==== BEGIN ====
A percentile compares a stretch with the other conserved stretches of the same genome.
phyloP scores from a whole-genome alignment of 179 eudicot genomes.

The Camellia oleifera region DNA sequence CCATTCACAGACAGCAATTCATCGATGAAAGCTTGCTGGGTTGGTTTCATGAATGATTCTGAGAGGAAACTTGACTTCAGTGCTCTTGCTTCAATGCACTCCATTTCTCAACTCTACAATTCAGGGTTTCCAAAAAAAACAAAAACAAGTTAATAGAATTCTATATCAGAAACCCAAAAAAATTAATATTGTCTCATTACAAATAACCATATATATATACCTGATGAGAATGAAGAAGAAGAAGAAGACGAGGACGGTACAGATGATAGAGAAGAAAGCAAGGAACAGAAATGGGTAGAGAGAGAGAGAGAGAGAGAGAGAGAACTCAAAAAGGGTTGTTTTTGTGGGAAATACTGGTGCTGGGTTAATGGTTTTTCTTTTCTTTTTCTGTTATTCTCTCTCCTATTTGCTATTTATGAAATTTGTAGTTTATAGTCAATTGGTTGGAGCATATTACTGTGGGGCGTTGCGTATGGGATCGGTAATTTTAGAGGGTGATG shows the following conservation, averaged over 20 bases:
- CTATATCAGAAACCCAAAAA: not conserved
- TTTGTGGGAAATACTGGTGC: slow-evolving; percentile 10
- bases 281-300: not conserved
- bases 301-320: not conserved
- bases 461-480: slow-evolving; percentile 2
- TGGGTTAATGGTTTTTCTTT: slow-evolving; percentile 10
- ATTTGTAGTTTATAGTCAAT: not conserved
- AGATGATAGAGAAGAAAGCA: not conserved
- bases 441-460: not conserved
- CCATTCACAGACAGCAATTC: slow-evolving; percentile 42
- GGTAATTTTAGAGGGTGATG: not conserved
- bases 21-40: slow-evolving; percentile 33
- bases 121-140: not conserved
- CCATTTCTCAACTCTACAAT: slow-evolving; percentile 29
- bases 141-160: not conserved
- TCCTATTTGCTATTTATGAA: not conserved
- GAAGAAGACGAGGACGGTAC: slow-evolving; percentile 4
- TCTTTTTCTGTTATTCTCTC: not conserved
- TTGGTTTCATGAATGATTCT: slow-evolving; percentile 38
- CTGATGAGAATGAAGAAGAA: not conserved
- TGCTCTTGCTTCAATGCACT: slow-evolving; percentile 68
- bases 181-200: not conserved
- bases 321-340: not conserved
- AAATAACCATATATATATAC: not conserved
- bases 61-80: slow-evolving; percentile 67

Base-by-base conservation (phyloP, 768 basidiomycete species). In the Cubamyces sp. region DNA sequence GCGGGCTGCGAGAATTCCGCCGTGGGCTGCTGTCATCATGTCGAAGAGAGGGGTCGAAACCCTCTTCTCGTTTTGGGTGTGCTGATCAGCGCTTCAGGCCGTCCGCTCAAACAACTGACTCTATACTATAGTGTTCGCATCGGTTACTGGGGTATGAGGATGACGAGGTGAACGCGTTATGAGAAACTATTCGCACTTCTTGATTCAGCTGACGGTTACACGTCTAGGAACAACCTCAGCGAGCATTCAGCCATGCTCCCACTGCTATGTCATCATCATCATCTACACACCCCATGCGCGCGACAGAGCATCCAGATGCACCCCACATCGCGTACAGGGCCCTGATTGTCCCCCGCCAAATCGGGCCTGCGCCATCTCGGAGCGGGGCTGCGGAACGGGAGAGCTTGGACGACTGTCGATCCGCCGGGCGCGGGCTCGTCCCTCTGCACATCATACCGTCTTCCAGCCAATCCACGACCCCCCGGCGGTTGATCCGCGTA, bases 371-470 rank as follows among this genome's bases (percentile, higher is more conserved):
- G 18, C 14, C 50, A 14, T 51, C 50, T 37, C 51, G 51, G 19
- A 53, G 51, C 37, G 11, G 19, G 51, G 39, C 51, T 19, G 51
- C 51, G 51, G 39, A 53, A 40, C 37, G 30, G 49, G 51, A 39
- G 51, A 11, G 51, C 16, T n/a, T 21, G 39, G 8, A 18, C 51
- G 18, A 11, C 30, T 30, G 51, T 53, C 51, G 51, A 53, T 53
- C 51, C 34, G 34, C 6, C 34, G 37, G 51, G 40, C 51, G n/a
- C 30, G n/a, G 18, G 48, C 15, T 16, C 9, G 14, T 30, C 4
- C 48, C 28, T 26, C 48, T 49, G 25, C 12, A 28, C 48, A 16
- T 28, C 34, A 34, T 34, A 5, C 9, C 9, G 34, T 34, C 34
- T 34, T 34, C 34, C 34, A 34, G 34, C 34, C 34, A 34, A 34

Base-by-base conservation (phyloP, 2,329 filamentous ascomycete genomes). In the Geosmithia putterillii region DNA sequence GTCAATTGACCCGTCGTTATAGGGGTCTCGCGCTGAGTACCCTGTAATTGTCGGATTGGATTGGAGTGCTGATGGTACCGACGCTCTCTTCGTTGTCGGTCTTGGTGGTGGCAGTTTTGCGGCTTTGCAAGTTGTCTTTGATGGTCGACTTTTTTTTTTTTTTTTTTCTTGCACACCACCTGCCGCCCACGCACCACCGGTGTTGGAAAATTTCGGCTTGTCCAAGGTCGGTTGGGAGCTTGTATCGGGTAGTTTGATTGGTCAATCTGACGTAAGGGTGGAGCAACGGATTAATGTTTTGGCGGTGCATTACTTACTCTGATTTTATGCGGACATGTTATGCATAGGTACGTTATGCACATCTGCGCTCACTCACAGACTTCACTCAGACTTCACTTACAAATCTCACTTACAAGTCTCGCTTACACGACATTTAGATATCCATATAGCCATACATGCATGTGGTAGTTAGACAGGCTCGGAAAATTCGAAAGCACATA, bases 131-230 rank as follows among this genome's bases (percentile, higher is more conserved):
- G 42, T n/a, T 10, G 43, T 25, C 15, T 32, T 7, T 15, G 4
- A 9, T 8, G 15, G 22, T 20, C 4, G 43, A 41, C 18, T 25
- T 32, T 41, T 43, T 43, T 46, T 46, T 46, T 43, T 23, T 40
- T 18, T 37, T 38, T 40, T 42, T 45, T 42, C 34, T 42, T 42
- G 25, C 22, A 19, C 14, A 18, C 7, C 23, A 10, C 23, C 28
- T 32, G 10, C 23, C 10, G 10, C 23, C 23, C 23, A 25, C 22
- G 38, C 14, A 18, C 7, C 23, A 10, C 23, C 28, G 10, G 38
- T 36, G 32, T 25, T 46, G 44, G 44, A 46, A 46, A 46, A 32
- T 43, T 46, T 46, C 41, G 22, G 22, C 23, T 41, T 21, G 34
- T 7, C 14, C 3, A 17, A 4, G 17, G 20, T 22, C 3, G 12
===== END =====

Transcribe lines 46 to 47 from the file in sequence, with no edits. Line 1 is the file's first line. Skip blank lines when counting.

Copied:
- T 32, G 10, C 23, C 10, G 10, C 23, C 23, C 23, A 25, C 22
- G 38, C 14, A 18, C 7, C 23, A 10, C 23, C 28, G 10, G 38